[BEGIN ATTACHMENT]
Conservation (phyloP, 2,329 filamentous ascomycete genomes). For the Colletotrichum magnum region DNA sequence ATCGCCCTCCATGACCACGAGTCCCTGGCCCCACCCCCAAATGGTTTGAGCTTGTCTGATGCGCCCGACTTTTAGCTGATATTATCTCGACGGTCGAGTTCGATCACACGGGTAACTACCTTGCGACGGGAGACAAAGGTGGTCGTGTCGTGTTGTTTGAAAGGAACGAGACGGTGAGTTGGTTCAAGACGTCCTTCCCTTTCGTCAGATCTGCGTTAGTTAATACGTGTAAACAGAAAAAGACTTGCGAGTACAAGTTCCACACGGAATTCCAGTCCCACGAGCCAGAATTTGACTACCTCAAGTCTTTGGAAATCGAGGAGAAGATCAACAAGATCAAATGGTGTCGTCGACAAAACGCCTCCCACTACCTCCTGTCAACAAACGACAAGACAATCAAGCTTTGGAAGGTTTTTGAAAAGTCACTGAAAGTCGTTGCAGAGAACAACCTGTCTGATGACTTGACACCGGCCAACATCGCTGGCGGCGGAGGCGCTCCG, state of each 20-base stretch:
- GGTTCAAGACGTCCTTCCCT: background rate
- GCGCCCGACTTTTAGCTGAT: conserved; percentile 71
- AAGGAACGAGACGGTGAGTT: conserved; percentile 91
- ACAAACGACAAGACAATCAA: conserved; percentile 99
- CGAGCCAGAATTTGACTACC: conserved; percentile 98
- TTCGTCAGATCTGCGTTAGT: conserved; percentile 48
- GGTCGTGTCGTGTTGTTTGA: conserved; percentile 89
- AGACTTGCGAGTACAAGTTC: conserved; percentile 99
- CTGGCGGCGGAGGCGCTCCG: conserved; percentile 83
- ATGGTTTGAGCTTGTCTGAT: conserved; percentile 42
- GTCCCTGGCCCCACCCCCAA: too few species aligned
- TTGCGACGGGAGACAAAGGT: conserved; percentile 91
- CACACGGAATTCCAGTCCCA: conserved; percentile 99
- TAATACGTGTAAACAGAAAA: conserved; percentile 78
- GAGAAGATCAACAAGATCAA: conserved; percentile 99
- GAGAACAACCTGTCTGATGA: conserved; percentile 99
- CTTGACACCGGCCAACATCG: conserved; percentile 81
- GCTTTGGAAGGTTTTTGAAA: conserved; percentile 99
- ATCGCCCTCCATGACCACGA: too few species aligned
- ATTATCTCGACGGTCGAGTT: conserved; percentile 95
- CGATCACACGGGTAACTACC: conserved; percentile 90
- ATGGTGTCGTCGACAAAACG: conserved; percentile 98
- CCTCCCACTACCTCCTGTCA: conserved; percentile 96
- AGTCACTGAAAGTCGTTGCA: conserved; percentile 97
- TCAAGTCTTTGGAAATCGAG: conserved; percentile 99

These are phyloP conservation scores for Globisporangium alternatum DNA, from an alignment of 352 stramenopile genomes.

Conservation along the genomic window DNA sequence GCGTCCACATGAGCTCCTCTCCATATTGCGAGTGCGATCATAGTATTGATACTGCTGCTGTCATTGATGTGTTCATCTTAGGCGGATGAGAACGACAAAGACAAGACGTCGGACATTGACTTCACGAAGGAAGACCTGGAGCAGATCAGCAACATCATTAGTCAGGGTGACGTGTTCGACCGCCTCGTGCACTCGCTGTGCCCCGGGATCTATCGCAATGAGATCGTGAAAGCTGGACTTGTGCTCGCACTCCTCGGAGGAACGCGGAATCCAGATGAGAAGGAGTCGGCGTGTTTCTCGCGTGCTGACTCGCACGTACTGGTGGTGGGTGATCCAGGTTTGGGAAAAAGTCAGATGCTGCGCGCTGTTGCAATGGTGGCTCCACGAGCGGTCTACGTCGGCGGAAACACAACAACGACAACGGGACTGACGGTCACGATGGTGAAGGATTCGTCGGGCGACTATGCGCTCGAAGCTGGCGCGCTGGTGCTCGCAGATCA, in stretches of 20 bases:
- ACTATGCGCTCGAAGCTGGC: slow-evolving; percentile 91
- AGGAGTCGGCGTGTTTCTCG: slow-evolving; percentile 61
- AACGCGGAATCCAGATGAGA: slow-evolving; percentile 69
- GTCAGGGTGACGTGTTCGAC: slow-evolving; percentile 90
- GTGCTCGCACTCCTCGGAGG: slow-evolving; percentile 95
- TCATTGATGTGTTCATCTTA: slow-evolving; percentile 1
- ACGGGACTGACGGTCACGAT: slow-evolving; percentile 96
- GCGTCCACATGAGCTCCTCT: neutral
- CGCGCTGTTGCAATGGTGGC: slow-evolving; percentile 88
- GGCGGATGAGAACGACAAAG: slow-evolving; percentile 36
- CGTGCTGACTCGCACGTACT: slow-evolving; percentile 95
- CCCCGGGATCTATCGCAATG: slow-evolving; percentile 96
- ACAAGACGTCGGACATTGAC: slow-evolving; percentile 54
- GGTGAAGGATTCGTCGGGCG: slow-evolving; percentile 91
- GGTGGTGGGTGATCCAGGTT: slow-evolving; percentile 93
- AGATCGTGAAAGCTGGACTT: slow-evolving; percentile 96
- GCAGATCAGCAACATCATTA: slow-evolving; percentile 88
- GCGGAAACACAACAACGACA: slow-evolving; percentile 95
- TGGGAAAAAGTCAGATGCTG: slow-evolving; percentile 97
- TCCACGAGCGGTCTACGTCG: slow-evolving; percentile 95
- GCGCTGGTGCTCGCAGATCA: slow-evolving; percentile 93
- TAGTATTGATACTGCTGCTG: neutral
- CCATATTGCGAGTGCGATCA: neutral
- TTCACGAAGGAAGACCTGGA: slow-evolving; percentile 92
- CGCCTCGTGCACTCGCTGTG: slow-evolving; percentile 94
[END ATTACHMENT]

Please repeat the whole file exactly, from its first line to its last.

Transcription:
Conservation (phyloP, 2,329 filamentous ascomycete genomes). For the Colletotrichum magnum region DNA sequence ATCGCCCTCCATGACCACGAGTCCCTGGCCCCACCCCCAAATGGTTTGAGCTTGTCTGATGCGCCCGACTTTTAGCTGATATTATCTCGACGGTCGAGTTCGATCACACGGGTAACTACCTTGCGACGGGAGACAAAGGTGGTCGTGTCGTGTTGTTTGAAAGGAACGAGACGGTGAGTTGGTTCAAGACGTCCTTCCCTTTCGTCAGATCTGCGTTAGTTAATACGTGTAAACAGAAAAAGACTTGCGAGTACAAGTTCCACACGGAATTCCAGTCCCACGAGCCAGAATTTGACTACCTCAAGTCTTTGGAAATCGAGGAGAAGATCAACAAGATCAAATGGTGTCGTCGACAAAACGCCTCCCACTACCTCCTGTCAACAAACGACAAGACAATCAAGCTTTGGAAGGTTTTTGAAAAGTCACTGAAAGTCGTTGCAGAGAACAACCTGTCTGATGACTTGACACCGGCCAACATCGCTGGCGGCGGAGGCGCTCCG, state of each 20-base stretch:
- GGTTCAAGACGTCCTTCCCT: background rate
- GCGCCCGACTTTTAGCTGAT: conserved; percentile 71
- AAGGAACGAGACGGTGAGTT: conserved; percentile 91
- ACAAACGACAAGACAATCAA: conserved; percentile 99
- CGAGCCAGAATTTGACTACC: conserved; percentile 98
- TTCGTCAGATCTGCGTTAGT: conserved; percentile 48
- GGTCGTGTCGTGTTGTTTGA: conserved; percentile 89
- AGACTTGCGAGTACAAGTTC: conserved; percentile 99
- CTGGCGGCGGAGGCGCTCCG: conserved; percentile 83
- ATGGTTTGAGCTTGTCTGAT: conserved; percentile 42
- GTCCCTGGCCCCACCCCCAA: too few species aligned
- TTGCGACGGGAGACAAAGGT: conserved; percentile 91
- CACACGGAATTCCAGTCCCA: conserved; percentile 99
- TAATACGTGTAAACAGAAAA: conserved; percentile 78
- GAGAAGATCAACAAGATCAA: conserved; percentile 99
- GAGAACAACCTGTCTGATGA: conserved; percentile 99
- CTTGACACCGGCCAACATCG: conserved; percentile 81
- GCTTTGGAAGGTTTTTGAAA: conserved; percentile 99
- ATCGCCCTCCATGACCACGA: too few species aligned
- ATTATCTCGACGGTCGAGTT: conserved; percentile 95
- CGATCACACGGGTAACTACC: conserved; percentile 90
- ATGGTGTCGTCGACAAAACG: conserved; percentile 98
- CCTCCCACTACCTCCTGTCA: conserved; percentile 96
- AGTCACTGAAAGTCGTTGCA: conserved; percentile 97
- TCAAGTCTTTGGAAATCGAG: conserved; percentile 99

These are phyloP conservation scores for Globisporangium alternatum DNA, from an alignment of 352 stramenopile genomes.

Conservation along the genomic window DNA sequence GCGTCCACATGAGCTCCTCTCCATATTGCGAGTGCGATCATAGTATTGATACTGCTGCTGTCATTGATGTGTTCATCTTAGGCGGATGAGAACGACAAAGACAAGACGTCGGACATTGACTTCACGAAGGAAGACCTGGAGCAGATCAGCAACATCATTAGTCAGGGTGACGTGTTCGACCGCCTCGTGCACTCGCTGTGCCCCGGGATCTATCGCAATGAGATCGTGAAAGCTGGACTTGTGCTCGCACTCCTCGGAGGAACGCGGAATCCAGATGAGAAGGAGTCGGCGTGTTTCTCGCGTGCTGACTCGCACGTACTGGTGGTGGGTGATCCAGGTTTGGGAAAAAGTCAGATGCTGCGCGCTGTTGCAATGGTGGCTCCACGAGCGGTCTACGTCGGCGGAAACACAACAACGACAACGGGACTGACGGTCACGATGGTGAAGGATTCGTCGGGCGACTATGCGCTCGAAGCTGGCGCGCTGGTGCTCGCAGATCA, in stretches of 20 bases:
- ACTATGCGCTCGAAGCTGGC: slow-evolving; percentile 91
- AGGAGTCGGCGTGTTTCTCG: slow-evolving; percentile 61
- AACGCGGAATCCAGATGAGA: slow-evolving; percentile 69
- GTCAGGGTGACGTGTTCGAC: slow-evolving; percentile 90
- GTGCTCGCACTCCTCGGAGG: slow-evolving; percentile 95
- TCATTGATGTGTTCATCTTA: slow-evolving; percentile 1
- ACGGGACTGACGGTCACGAT: slow-evolving; percentile 96
- GCGTCCACATGAGCTCCTCT: neutral
- CGCGCTGTTGCAATGGTGGC: slow-evolving; percentile 88
- GGCGGATGAGAACGACAAAG: slow-evolving; percentile 36
- CGTGCTGACTCGCACGTACT: slow-evolving; percentile 95
- CCCCGGGATCTATCGCAATG: slow-evolving; percentile 96
- ACAAGACGTCGGACATTGAC: slow-evolving; percentile 54
- GGTGAAGGATTCGTCGGGCG: slow-evolving; percentile 91
- GGTGGTGGGTGATCCAGGTT: slow-evolving; percentile 93
- AGATCGTGAAAGCTGGACTT: slow-evolving; percentile 96
- GCAGATCAGCAACATCATTA: slow-evolving; percentile 88
- GCGGAAACACAACAACGACA: slow-evolving; percentile 95
- TGGGAAAAAGTCAGATGCTG: slow-evolving; percentile 97
- TCCACGAGCGGTCTACGTCG: slow-evolving; percentile 95
- GCGCTGGTGCTCGCAGATCA: slow-evolving; percentile 93
- TAGTATTGATACTGCTGCTG: neutral
- CCATATTGCGAGTGCGATCA: neutral
- TTCACGAAGGAAGACCTGGA: slow-evolving; percentile 92
- CGCCTCGTGCACTCGCTGTG: slow-evolving; percentile 94